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In need of advice

Post in 'The Hearth Room - Wood Stoves and Fireplaces' started by Holzstapel, Jun 7, 2013.

  1. Holzstapel

    Holzstapel Member

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    Hello to everyone. The wife and I are making the switch to burning wood and are looking forward to everything that comes with it. We have currently looked at Hearthstone and Jotuls and have a few other dealers in the local area to check out.

    We go to these dealers and tell them what we are looking to do and then we start to describe our house and the jukebox skips and the place goes quiet. We live in an A-Frame house with the peak of the house at 23' above the floor. There is no insulation, just 2" thick T&G boards with shingles on the exterior. Picture a large wood tent with plenty of windows on both sides. The usual loft area is open and is currently our computer and tv room. The existing fireplace is 55" wide and 32" deep and is just off-center in the middle of the main living/dining area (the great room i suppose). Its a massive cement block, floor to ceiling structure with a see-thru fireplace. The see-thru fireplace is elevated about 29" above the floor*. This structure also has the boiler flue enclosed on one side. The kitchen, bedroom and bathroom are located under the loft area on the main floor.

    The only feasible idea we have, which we are ok with, is to build a hearth on the larger room side of the fireplace and run a stove pipe up into the existing chimney. This way the original fireplace isnt destroyed and could be used again if we were to ever sell the house. This would also be the most economical way to do it, which is key also. The total sqft of the main floor and the loft (usuable space) is about 1200sqft. We would like the woodstove to be our main and only source of heat for that level of the house. We are ok with the bedroom being a little chilly on those winter nights and usually have a window cracked open. We have ceiling fans in the house too.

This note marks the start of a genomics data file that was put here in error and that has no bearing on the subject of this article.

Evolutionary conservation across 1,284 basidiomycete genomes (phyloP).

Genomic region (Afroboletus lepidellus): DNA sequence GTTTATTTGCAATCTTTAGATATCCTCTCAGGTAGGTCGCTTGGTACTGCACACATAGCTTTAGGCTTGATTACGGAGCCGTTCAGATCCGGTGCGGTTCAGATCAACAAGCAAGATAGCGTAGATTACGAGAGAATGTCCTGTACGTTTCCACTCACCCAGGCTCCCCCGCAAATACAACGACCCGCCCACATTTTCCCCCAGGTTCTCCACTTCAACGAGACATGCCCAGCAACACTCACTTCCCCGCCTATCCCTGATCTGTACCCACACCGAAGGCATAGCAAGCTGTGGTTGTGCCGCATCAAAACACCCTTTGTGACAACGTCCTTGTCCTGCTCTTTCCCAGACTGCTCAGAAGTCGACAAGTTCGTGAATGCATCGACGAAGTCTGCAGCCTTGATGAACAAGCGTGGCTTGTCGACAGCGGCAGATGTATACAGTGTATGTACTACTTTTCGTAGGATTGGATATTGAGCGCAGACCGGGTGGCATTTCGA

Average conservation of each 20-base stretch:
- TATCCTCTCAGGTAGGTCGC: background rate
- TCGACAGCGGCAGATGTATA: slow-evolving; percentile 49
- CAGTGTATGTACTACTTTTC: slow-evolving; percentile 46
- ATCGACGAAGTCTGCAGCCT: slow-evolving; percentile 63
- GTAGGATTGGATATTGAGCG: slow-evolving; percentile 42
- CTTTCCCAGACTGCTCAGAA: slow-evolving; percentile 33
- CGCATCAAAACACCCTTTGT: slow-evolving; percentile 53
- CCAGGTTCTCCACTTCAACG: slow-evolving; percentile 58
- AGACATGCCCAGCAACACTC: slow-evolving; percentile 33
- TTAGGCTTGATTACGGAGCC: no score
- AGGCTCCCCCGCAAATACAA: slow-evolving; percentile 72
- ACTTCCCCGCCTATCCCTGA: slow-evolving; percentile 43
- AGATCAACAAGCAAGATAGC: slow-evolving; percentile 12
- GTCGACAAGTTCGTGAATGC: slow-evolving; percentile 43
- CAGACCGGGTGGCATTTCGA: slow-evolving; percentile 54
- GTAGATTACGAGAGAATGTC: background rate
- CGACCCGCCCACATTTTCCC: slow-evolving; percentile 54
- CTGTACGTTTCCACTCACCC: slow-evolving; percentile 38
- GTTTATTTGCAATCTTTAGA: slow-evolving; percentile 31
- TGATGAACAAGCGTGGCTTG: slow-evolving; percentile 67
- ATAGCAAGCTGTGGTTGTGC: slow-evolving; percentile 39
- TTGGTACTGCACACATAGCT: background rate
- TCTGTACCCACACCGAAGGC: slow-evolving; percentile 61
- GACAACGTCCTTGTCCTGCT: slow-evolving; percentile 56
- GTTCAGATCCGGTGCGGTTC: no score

We have been looking at stoves in the 1700-2000 sqft range (60,000 - 80,000 BTUH) because of the amount of heat loss we have through the roof. Both of the dealers we visited said its going to be toasty up in the loft area and we are fine with that. They also said it would be difficult to get the heat to the bathroom (which currently has no heat source other than keeping the door open) and the bedroom which is directly across the hall from the bathroom. One said fans would help, another said fans don't help that much.

    We would like to keep the hearth size as small as possible. The soapstone Hearthstone stoves have smaller hearths than most of the jotuls, except for the Jotul F45, 50 and 55. The Jotul brochure we have at home doesnt show the F45, which i just found on the website. I would like to get the longest burn time i can since we are both out of the house for about 10 hours a day during the week. I will need to show my wife the F45, but would the 50 or 55 be too much stove for the house?

    Open to suggestions for just about anything.

    Wow this is long. Hope everyone is stll awake. I have photos of the fireplace at home and could post later for those interested.


    Thanks all

    *edit - corrected sizes of fireplace

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  2. logger

    logger Minister of Fire

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    We have a log cabin with similar footage as yours and a cathedral ceiling. We went with the Jotul Oslo and have been nothing but pleased with the choice. They really are great stoves. Its a work horse and pleasant to look at. Good luck with your decision and install.
  3. Holzstapel

    Holzstapel Member

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    The Oslo is a nice looking stove, but sadly the minimum hearth size is huge and simply not feasbile. Good to know that you have a similar set up and a stove of that size works well.

    Thanks!
  4. webby3650

    webby3650 Master of Fire

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    I second the Oslo! It's a great stove. And the dealer that said that fans don't help much is wrong. If you set up a fan or two on low, pointed toward the stove you will heat those rooms just fine. I'm heating my outlying rooms fine with the stove.